THE BLOG

12
Aug

Music on My Mind: Finding the Right Tunes for Your Creativity

Even with all of the buzz surrounding the Rio Olympics over the past week, one moment held the internet’s collective attention — Olympic Gold Medalist Michael Phelps prepping for his semifinal race in the 200-meter butterfly– hoodie up and Beats headphones on (many speculate it’s Eminem blasting in them) — scrunches up his face, giving a deadly glare to no one in particular. Meanwhile, South African opponent Chad le Clos, earbuds in, shadowboxed and danced in front of him. A meme-worthy scene to be sure, but what’s really striking is the universality of the two men using music, albeit probably very different genres and with different reactions, to get themselves in the right frame of mind.

It’s no secret that athletes can get a boost from the right choice of tunes, but what if the same can be said for creatives? After all, even President Obama had admitted to also playing some Eminem before a big speech, so why not before your next big presentation? Or, even to get yourself in the right frame of mind for a particular project or to just relax your mind?

Many creatives are multi-talented across disciplines, including being musicians themselves, but even for those of us who are closer to tone deaf than the Deftones, we can still harness the power of music for our own creativity. While science has shown that music can relax, energize, inspire and even increase creativity, it’s all about knowing the patterns that will influence your work positively.

Here are five tips on when to hit play and when to pause.

Play: You’re looking to brainstorm or get lost in the style frames of your project. Just as we storyboard our design inspiration, we can also get our mood references from audio. Netflix’s Spielbergian tribute Stranger Things is a perfect example of a soundtrack that puts not just the viewers, but the show’s creators, in the ‘80s suspense mindset.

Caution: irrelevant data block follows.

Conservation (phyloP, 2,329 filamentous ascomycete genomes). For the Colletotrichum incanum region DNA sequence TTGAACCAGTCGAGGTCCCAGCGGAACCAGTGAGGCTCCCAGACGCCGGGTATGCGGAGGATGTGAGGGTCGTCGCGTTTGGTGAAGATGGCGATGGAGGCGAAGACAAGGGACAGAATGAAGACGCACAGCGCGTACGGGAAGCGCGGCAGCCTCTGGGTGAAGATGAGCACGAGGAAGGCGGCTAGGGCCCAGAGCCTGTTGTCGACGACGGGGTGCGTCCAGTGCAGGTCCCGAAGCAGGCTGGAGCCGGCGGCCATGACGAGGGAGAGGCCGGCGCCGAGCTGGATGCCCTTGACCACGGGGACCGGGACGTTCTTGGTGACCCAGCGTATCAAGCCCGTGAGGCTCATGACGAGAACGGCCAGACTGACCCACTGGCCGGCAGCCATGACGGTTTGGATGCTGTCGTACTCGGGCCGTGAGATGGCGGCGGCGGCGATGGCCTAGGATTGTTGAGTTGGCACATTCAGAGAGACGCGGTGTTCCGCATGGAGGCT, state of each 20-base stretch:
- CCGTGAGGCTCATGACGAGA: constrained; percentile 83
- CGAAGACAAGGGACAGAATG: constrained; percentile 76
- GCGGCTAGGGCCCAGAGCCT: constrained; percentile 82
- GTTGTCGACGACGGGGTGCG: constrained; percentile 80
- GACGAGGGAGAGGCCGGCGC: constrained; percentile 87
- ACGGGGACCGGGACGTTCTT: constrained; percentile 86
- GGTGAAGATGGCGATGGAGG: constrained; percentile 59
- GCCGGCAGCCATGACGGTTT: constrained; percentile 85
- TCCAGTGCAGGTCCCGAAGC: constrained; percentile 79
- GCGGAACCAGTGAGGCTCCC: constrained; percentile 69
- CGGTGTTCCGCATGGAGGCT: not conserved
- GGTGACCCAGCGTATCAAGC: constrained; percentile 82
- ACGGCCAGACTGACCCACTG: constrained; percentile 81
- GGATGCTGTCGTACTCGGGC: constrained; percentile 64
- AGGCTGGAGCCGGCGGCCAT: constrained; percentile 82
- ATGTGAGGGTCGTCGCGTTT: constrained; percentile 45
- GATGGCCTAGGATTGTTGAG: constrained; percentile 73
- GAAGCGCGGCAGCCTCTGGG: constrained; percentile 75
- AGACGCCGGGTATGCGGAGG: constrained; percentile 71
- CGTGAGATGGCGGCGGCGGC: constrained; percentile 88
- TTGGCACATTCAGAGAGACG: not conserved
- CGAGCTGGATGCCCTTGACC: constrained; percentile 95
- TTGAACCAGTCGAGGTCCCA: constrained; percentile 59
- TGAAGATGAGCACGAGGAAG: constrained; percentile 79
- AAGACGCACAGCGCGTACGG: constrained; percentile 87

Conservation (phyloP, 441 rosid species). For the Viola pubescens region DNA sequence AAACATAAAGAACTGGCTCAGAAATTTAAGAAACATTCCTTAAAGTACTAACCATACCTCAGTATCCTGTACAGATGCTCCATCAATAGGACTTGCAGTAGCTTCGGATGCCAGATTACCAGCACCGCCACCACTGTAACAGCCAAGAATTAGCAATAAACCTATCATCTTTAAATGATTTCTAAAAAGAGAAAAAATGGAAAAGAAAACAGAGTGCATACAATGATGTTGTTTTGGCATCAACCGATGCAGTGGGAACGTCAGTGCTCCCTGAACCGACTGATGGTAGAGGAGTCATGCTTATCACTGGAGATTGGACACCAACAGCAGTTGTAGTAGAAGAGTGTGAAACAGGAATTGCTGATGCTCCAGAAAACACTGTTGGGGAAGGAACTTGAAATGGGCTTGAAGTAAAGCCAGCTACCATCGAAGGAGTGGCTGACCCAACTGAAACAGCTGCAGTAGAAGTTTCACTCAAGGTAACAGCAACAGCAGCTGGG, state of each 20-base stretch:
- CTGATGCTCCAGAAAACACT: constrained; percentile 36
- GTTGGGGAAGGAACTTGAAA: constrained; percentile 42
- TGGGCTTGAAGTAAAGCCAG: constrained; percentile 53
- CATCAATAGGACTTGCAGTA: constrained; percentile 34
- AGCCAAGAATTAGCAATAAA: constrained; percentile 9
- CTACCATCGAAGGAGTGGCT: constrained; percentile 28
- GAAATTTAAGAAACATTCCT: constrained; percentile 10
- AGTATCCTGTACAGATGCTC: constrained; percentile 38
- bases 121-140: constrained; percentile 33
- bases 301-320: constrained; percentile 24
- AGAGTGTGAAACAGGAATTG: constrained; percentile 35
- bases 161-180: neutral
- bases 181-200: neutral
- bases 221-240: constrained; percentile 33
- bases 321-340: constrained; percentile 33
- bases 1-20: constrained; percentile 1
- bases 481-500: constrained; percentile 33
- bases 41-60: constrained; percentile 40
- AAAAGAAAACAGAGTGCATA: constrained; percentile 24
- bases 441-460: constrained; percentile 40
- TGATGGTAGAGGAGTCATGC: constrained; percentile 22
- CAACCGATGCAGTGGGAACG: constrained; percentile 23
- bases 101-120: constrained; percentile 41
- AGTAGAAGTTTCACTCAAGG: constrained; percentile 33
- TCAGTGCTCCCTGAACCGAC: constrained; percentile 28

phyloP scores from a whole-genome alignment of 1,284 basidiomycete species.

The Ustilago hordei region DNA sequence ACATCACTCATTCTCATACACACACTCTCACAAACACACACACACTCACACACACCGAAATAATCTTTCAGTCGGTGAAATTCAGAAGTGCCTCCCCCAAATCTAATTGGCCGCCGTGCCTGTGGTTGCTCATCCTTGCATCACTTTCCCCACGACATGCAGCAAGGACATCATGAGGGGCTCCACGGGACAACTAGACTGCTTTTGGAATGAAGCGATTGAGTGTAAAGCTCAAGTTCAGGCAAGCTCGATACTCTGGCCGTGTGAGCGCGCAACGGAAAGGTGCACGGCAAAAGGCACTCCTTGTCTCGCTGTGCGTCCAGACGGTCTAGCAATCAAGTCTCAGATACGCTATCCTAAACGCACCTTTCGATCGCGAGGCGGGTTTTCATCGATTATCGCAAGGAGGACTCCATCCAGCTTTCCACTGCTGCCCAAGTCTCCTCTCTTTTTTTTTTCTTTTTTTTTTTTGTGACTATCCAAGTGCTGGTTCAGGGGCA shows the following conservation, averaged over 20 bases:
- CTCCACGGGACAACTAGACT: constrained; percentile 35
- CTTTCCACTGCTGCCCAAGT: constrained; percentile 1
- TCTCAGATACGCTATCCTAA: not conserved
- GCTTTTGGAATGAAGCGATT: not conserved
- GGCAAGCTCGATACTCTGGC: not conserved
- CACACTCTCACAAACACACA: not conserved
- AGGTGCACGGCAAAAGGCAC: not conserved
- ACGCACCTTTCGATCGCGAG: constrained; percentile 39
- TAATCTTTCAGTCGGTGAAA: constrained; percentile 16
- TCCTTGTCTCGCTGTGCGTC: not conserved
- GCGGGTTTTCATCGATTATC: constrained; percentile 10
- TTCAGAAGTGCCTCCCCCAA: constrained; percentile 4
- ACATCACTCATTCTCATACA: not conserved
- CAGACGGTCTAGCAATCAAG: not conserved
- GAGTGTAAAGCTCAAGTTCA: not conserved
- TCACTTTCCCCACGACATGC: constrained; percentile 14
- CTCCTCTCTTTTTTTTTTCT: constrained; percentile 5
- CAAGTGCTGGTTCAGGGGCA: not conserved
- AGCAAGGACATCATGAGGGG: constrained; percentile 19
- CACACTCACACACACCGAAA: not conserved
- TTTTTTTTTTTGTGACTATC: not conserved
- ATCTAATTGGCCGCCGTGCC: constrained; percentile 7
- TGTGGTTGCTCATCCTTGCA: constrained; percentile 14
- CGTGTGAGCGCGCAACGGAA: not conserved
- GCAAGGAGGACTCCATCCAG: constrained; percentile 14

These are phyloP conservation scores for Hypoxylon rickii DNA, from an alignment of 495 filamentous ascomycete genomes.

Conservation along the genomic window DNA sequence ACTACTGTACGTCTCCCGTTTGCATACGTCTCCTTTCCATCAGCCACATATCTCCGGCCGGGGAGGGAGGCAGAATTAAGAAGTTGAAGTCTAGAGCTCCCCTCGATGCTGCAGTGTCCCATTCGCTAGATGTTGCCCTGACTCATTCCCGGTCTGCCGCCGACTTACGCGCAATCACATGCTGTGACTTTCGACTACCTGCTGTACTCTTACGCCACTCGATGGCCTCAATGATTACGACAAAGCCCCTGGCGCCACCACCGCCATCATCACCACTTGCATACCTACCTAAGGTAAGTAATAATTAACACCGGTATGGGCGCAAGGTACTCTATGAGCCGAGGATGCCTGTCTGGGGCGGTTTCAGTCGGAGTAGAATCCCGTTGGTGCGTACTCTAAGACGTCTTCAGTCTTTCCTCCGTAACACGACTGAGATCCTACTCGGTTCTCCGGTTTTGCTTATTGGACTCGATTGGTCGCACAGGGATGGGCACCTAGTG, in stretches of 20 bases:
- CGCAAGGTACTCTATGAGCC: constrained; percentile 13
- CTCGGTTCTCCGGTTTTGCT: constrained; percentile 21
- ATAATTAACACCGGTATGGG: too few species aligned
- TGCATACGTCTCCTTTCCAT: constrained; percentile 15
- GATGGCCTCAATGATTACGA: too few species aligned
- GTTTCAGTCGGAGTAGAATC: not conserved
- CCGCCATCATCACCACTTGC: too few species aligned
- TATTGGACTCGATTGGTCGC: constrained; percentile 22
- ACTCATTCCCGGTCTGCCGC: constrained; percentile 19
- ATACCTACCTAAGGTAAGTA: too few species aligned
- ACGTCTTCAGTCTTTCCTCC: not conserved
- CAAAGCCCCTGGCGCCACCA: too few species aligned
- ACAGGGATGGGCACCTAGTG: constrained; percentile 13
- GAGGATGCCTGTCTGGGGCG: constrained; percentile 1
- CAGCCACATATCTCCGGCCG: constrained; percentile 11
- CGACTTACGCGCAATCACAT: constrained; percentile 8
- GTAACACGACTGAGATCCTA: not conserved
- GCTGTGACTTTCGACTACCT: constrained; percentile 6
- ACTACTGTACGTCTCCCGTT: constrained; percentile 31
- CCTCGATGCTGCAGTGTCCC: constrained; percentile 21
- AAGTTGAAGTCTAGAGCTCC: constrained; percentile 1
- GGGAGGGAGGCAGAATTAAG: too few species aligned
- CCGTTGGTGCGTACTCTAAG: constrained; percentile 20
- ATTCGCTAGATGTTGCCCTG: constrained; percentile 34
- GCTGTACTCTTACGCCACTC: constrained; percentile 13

Pause: Learning new tasks. While learning an instrument can actually improve our cognitive skills and studying music has been linked to academic achievement, when it’s time to learn a new task, music can actually hinder your brain’s ability to process new information, especially if you’re reading or the music you’re listening to has lyrics.

Play: Repetitive tasks combined with a loud office environment create the perfect storm of distraction. Music can actually help in this scenario because it can block out the excessive data input that your brain is trying to process from the background noise, as well as triggering a release of feel-good neurotransmitters to help you feel relaxed and more focused.

Pause: When listening to something new, studies have shown that it’s best to listen to old favorites rather than explore something different. This is because your brain will be more easily distracted by something it’s not already familiar with.

So, when you’re preparing your summer work playlist, be sure to curate plenty of old favorites, a few lyric-free tunes, and some mood-setting options. And, if you need a good pump up, there’s always Eminem.


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